How does he think Nationals Park will suit his hitting style over 81-ish games?

“I think it’s a very similar park to Minnesota,” Dozier said. “I would say it’s fair. I think that the consensus around the league, if you were to ask a hitter, it’s a very true park. I think Minnesota, if you’re asking in comparison, I think Minnesota is probably more deeper in the alleys, especially to right-center and left-center, not so much I guess in center field, but they’re very similar parks, very true parks.”

Dozier told reporters on Tuesday that he turned down bigger deals, in terms of both dollars and years, to take the Nationals’ offer because he felt like Washington, D.C. was a good fit.

His dip in production in 2018 was at least in part a result of a bone bruise in his left knee which he suffered in April and dealt with all season, though he said it was now 100%.

“I’ve always kind of been the guy — you play through stuff every single year and you kind of don’t want anything to ever get out and I don’t know how it came out last year, but it came out and I experienced a bone bruise in my left knee, which is just, obviously bruises heal up very quickly and it did so right after the World Series.”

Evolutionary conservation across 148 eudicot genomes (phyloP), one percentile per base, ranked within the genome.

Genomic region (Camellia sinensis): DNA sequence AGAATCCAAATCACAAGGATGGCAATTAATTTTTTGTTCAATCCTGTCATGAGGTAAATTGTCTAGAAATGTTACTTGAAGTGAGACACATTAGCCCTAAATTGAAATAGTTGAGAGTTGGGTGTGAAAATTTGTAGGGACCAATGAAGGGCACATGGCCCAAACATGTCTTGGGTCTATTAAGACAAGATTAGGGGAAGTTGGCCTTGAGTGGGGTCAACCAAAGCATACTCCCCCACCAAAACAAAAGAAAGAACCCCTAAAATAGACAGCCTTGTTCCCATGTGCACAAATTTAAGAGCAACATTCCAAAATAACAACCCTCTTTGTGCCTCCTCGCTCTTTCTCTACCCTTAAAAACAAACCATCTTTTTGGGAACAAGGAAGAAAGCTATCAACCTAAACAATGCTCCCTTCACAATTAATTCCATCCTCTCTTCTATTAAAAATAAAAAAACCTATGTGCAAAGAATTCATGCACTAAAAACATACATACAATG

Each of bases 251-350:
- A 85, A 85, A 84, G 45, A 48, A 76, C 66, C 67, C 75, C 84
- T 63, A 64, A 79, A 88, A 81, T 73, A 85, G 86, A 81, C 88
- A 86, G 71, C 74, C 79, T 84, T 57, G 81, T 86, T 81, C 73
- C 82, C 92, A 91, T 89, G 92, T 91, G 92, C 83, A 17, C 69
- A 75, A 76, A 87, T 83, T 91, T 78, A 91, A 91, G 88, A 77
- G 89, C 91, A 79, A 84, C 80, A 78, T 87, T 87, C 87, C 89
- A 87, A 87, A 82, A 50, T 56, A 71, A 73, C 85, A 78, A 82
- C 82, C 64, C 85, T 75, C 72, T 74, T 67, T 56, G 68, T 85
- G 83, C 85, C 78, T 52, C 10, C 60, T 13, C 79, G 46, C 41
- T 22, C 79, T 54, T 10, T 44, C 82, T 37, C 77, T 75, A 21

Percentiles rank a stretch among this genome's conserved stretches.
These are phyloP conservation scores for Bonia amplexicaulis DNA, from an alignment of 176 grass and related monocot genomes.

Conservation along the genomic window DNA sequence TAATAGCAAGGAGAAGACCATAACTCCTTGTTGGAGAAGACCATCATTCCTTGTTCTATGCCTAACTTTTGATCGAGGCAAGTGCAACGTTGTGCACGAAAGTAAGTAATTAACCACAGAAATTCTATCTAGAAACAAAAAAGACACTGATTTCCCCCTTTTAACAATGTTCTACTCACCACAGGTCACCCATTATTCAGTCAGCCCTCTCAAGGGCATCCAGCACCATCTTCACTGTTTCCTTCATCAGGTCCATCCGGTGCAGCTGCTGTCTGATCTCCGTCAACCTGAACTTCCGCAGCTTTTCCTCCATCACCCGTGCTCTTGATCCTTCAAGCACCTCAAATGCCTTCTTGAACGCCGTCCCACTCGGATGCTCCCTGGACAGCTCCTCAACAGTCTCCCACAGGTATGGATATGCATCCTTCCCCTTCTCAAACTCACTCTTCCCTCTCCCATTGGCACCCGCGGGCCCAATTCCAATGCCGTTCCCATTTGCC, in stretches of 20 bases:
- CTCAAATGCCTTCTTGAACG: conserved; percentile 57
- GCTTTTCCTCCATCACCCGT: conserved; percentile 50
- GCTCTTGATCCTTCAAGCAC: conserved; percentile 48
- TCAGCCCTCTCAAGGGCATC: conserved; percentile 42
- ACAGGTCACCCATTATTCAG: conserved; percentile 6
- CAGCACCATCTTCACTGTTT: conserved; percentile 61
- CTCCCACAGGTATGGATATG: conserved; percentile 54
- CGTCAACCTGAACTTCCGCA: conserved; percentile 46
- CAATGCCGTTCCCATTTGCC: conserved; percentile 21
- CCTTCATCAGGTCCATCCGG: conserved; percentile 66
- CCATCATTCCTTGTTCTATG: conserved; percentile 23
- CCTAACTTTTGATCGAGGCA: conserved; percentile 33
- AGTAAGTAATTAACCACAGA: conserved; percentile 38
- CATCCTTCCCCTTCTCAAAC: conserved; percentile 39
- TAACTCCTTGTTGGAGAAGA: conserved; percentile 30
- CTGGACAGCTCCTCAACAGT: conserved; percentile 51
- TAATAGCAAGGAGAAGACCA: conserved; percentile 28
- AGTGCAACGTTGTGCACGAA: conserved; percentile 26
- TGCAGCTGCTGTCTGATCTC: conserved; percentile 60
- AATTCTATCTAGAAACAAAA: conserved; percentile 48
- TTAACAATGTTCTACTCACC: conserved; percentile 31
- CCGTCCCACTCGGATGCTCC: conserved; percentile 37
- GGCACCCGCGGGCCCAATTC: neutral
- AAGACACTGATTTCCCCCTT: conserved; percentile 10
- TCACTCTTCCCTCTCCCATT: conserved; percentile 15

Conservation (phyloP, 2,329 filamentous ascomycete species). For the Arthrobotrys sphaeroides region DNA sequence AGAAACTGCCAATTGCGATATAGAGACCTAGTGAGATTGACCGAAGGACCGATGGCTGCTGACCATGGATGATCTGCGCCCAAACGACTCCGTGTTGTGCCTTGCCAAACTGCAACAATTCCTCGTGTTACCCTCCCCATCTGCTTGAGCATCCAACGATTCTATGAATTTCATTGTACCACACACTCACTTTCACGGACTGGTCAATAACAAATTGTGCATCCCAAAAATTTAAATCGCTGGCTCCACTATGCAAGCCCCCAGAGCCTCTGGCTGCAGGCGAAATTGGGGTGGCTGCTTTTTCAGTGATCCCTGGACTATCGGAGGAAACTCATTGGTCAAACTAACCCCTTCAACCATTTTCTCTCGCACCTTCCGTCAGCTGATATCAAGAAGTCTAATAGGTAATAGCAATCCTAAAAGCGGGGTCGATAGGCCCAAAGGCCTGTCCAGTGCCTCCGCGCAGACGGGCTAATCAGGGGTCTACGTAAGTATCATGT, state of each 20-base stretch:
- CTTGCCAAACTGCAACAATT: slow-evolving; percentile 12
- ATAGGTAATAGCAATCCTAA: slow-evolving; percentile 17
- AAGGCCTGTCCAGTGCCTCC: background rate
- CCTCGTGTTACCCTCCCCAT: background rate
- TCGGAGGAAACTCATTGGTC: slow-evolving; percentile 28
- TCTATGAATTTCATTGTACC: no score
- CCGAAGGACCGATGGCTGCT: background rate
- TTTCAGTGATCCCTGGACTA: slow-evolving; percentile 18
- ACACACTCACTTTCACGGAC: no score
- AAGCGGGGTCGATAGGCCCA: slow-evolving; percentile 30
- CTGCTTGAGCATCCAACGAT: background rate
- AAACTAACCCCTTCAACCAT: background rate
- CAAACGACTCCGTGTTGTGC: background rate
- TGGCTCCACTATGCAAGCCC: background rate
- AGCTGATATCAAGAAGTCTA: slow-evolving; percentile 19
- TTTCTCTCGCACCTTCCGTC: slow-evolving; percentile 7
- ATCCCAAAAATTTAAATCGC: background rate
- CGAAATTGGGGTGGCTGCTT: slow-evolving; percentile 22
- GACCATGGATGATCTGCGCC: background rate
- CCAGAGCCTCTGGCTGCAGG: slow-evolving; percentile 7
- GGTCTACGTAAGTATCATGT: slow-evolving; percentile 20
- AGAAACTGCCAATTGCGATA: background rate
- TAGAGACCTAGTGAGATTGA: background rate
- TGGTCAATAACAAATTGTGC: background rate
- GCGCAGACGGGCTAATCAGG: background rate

Dozier appeared in 11 games for the Dodgers during their run last Fall, going 2 for 12 with five walks and four Ks in 22 PAs for LA as they won the NL pennant but lost to the Boston Red Sox in the World Series.

Deciding to join the Nationals, who are looking to get back to the postseason after missing out last year, he explained, was made easier by the presence of one of his teammates from his time with the Twins, who signed on in D.C. earlier this winter.

“A really close friend of my that I played with in Minnesota, Kurt Suzuki,” Dozier said, “having talks with him leading up to this, and like I said, I’m not a guy who chases the most money or chases the most years, all that kind of stuff. You really want to feel like everything kind of happens for a reason and you’re put in certain places to work and invest in the community and stuff.

“And talking with Kurt, talking a few times with another close friend of mine that played in Washington, Josh Willingham, how much they raved about it, not only within the organization, as far as how they treat families, the travel, all that kind of stuff, but outside in the community.”

“Obviously I’ve had a lot of friends come through the Nationals’ organization that rave about it,” he added at another point in the conversation. “So it’s definitely a priority and one of the top choices on my list, but you didn’t really know, obviously, what you’ve done throughout your career, the past five or six years, and then all of a sudden a little down year, playing through some stuff, you don’t really know how people respond, but they responded alright, but at the same time, I really just felt like the one-year deal with Washington is kind of the best fit for my wife and myself, and it seems like a great fit.”